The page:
6 SEPTEMBER 2003, Page 45

Embarras de richesses

Hugh Massingberd

GREAT HOUSES OF EUROPE by Marcus Binney Aurum, £40, pp. 192, ISBN 1854108492 HISTORIC FAMILY HOMES AND GARDENS FROM THE AIR Norman Hudson & Co, £25, pp. 189, ISBN 095314268X Could the bottom have fallen out of the coffee-table book market? There seem to be fewer of them around — or, at least, rather more of them displayed in the remainder shops — and even my scrutiny with a magnifying glass of the interior shots in those compellingly awful lifestyle features yields little in the way of glossy picture books. Or perhaps it is just that no one has asked me to write the text for one lately.

Not that the prose content was ever a

priority of the package. I soon learnt my place in the pecking order when I noticed at a book fair that the dummy specimen of the illustrated volume on offer to the trade contained merely several lavish spreads of colour photographs and a few captions set in Latin script. As a sop to authorial vanity, the scribbler's moniker tends to be given principal billing, but there is never any doubt that the snapper is the star of the show.

So, in the pick of this summer's country-house coffee-table treats, fascinating as Marcus Binney's grand tour of the Great Houses of Europe may be and amusing as their owners' accounts are in Historic Family Homes and Gardens from the Air, it is the quality of the photography by Alex Starkey and Skyscan respectively that really matters. Starkey, Country Life's last staff photographer, who retired in 1989, was a master of lighting interiors. Binney, who accompanied him on assignment for the magazine, is both instructive and entertaining about his colleague's working methods. Starkey's trick was 'to use large sheets of white paper to reflect light into rooms — laid out across the floor and draped over furniture and casement windows'.

When Starkey complained, 'I can't even get a reading on the bloody meter,' a long exposure would ensue. Once, at Schloss Ellingen, Mrs Binney was sent down the grand staircase to fetch Starkey a Kit-Kat 'with the assurance she wouldn't show in the exposure as she walked down and back up again'. The results are breathtaking in their beauty: works of art in themselves. Browsing through this celebration of 25 Continental gems still well furnished or with their decoration schemes intact, I found myself echoing the sentiments of Frederick William IV of Prussia after a trip to the Rhine: 'On passing all those thousand divine castles and cliffs and mountains and currents, I was weary with bliss.'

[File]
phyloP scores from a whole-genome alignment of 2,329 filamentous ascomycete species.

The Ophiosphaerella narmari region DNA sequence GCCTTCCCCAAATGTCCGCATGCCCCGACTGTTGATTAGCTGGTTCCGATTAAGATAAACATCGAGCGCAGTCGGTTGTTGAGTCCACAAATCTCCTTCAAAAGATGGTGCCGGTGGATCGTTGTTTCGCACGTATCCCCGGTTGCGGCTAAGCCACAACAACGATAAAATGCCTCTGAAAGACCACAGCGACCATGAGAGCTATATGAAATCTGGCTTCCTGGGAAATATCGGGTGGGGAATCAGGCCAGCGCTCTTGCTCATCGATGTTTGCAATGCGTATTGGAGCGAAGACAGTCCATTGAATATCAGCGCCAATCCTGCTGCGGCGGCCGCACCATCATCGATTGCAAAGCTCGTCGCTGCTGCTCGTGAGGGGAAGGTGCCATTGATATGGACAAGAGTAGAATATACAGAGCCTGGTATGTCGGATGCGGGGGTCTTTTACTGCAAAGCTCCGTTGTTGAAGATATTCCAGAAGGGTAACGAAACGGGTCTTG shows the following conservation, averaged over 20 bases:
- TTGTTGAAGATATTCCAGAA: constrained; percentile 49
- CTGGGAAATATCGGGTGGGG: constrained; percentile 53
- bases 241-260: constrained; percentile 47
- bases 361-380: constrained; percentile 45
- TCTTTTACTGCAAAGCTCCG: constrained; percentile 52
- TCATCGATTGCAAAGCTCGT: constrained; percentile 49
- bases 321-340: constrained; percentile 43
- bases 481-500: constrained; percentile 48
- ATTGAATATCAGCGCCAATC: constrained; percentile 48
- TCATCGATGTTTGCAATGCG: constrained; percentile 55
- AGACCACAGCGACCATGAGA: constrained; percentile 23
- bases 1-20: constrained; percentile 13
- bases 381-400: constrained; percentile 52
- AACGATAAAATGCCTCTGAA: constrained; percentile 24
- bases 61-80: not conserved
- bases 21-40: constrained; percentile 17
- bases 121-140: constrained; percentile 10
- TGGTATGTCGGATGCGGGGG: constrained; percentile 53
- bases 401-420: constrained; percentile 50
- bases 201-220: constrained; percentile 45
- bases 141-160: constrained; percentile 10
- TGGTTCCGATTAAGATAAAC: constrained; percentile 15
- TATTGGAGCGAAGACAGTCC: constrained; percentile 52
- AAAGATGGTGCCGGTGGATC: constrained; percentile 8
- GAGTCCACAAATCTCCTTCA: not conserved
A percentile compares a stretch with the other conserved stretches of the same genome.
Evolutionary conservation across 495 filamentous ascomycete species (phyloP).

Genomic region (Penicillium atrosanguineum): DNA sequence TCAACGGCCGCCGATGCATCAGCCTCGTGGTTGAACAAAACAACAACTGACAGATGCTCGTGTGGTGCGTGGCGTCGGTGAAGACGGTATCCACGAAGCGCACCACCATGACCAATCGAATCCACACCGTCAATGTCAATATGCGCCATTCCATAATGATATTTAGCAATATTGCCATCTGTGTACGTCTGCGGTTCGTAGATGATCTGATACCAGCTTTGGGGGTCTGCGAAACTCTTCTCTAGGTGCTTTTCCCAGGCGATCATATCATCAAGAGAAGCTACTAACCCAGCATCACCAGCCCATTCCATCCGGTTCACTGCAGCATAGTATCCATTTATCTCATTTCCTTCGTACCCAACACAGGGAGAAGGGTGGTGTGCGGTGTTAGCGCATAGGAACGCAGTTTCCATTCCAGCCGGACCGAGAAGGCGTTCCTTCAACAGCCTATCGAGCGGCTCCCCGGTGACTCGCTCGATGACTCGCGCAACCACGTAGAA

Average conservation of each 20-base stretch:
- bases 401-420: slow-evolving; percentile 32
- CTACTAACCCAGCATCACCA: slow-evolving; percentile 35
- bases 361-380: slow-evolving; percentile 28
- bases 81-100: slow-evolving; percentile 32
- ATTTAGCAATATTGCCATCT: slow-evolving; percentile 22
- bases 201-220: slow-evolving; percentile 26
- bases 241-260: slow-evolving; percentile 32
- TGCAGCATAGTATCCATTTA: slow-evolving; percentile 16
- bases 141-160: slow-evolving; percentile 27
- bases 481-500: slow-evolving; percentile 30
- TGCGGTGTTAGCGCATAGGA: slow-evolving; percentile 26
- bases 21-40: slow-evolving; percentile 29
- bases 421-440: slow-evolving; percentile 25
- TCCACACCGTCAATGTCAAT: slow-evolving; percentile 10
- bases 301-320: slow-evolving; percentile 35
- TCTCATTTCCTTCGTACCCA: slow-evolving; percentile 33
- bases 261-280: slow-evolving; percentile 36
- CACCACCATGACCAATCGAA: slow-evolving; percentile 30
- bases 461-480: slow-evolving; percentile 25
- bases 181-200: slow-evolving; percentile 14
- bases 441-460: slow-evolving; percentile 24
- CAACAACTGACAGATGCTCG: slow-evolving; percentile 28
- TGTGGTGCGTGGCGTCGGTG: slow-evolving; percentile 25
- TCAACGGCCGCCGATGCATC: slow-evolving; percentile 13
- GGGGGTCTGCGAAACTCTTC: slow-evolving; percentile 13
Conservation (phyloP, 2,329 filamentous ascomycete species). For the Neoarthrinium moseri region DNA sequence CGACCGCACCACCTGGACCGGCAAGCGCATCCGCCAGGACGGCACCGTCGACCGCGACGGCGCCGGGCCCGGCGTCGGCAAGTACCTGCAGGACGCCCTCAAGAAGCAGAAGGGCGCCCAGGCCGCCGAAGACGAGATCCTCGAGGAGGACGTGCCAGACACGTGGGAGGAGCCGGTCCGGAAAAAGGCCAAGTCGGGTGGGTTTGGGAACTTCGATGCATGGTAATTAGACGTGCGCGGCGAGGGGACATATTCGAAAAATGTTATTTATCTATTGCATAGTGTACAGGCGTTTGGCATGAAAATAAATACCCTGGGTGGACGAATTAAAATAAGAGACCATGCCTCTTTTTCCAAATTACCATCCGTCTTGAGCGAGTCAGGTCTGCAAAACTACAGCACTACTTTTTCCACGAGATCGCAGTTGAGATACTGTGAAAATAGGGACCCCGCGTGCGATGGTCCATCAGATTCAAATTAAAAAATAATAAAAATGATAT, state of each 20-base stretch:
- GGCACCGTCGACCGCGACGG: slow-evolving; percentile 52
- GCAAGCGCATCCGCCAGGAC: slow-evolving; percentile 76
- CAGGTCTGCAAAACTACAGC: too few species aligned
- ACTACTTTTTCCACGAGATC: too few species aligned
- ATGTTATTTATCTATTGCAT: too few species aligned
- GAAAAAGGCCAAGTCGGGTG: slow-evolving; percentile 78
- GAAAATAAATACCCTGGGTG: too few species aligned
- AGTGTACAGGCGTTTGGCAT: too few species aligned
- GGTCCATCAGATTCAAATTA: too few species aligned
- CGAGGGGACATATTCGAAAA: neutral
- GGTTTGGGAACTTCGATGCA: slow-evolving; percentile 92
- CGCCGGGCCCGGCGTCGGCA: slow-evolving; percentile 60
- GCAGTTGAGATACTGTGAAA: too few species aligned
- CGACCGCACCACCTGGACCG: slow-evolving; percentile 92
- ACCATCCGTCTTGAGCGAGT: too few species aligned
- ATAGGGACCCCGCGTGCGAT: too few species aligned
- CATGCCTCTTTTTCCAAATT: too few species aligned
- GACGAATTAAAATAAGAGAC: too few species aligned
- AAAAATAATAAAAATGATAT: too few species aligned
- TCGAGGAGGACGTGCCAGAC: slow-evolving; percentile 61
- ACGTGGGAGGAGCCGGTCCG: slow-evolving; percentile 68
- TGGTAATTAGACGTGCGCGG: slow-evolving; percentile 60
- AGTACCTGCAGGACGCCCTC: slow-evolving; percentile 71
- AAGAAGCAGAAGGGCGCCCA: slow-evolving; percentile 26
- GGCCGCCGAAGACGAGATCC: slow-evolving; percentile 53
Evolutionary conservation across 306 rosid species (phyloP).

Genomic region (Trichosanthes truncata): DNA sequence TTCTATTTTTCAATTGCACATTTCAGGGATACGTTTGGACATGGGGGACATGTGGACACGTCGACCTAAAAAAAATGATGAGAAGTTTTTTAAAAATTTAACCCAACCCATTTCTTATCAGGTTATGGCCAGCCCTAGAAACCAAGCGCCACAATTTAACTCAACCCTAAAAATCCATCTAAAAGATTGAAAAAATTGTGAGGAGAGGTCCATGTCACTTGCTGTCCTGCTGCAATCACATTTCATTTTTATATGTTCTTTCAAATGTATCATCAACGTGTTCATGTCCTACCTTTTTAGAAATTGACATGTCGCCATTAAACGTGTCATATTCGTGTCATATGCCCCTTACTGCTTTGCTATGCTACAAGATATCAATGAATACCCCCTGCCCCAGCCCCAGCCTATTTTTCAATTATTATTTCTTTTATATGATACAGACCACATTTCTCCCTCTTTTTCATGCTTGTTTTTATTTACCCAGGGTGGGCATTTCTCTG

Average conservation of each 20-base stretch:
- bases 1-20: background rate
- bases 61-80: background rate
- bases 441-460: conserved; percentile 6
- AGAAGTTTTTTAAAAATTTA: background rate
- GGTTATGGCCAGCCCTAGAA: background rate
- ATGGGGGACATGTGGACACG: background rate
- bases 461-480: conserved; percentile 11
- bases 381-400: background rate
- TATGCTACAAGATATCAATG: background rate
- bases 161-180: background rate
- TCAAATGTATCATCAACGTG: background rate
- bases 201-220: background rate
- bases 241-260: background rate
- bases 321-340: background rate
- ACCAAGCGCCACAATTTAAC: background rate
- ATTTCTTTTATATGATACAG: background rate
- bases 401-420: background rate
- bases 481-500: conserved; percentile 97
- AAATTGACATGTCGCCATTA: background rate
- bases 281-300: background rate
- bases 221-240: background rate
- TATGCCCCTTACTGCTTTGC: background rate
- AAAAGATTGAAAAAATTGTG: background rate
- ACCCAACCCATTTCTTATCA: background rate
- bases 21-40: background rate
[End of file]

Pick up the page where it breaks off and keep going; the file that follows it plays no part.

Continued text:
Although gobsmacked by such stupendous interiors as the baroque ballroom in the Palazzo Albrizzi in Venice, with its tableaux vivants of putti cavorting — 'regardless of the calls of gravity', as Binney observes — amid the loose folds of a tent roof, I began to feel oppressed by the overwhelming ornateness. The exquisite chaste elegance of the Chateau de Montgeoffroy in the Loire Valley came as a joyous relief.

For those, like myself, never quite at ease 'abroad', Historic Family Homes and Gardens from the Air provides comfort and reassurance. Despite the strange absence of God's Own County of Lincolnshire, this is an original and impressive coverage of Great Britain, including some pleasingly lesser-known seats such as Belmont, Cothay, Eyarn, Fasque, Hamptvyorth, Leighton, Pashley, Rode, Sand and Tissington. All too often, aerial photography books consist of tedious studies of fullon roofscapes, but the advantage of Skyscan's ingenious balloon camera unit is that it gives a decent bird's-eye view of the facades of the building in relation to its setting. The remarkable revival of formal

gardens is especially well covered, with recent work at Alnwick, Cawdor and Stanway and many other places shown in all its splendour.

The owners' commentaries are enlivened by some welcome shafts of trenchancy and light touches. Peter PrideauxBrune of Prideaux Place, Cornwall, for instance, writes of his family seat that it

stands as a robust rebuke to the mediocrity of the planning officer and all his works ... Do not look here for Palladio, William Kent or even Le Corbusier, for you will find only a deeply original and indigenous England where an ancient family quietly continues.

Clare Throckmorton of Coughton Court, Warwickshire, tells a story of one of her ancestors admonishing an undernursemaid who had failed to prevent one of her charges drowning in a slop pail: 'Nell, if you do that again, you'll have to go.' David Lowsley-Williams of Chavenage in the Cotswolds rejoices in holding 30 wedding receptions there a year, but confides that 'the only downside' is having to deal with 30 brides' mothers. And there is a hauntingly melancholy grace note from the Duke of Northumberland, who remarks that it is hard at Alnwick, 'when our dogs are let out on to the grass of the inner bailey for their last pee of the evening, not to think of the 3,000 Scottish prisoners of war who died here'.